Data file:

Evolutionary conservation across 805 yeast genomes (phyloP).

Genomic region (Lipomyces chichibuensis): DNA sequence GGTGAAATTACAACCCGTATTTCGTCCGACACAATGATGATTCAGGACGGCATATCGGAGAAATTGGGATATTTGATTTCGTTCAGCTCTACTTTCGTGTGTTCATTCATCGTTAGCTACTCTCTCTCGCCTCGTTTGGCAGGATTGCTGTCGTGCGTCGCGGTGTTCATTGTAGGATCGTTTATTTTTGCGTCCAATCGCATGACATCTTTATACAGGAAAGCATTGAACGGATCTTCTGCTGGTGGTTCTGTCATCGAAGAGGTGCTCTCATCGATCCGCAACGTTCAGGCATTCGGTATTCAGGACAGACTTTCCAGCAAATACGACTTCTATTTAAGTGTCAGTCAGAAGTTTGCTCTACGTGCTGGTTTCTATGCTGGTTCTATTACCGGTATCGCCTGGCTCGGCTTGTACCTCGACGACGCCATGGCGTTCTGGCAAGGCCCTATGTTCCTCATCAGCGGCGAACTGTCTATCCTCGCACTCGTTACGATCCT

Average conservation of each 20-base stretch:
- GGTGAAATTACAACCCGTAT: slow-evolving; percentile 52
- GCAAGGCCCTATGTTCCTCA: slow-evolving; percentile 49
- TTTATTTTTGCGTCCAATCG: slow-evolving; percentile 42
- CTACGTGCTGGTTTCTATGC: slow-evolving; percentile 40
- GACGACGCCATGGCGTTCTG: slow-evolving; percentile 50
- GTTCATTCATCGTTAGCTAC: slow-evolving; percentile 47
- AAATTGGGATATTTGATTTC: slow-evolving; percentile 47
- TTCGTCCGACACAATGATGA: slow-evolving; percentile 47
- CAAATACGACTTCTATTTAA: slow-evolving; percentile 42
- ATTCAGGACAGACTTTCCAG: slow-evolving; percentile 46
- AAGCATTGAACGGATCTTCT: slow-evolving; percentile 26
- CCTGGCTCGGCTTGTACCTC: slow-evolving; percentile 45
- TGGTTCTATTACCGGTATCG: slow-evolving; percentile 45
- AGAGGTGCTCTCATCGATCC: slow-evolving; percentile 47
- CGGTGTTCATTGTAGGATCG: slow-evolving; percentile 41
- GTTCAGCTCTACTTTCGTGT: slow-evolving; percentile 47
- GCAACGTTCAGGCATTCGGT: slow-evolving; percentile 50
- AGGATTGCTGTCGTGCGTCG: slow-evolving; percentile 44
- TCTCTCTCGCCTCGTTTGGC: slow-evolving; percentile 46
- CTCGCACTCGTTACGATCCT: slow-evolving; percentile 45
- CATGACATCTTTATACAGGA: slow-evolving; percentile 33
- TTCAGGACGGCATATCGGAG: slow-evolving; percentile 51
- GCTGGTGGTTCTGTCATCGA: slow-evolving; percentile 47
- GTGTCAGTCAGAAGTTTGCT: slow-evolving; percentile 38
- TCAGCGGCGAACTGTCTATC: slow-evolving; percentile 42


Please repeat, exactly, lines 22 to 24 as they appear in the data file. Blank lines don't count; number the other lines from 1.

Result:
- TCTCTCTCGCCTCGTTTGGC: slow-evolving; percentile 46
- CTCGCACTCGTTACGATCCT: slow-evolving; percentile 45
- CATGACATCTTTATACAGGA: slow-evolving; percentile 33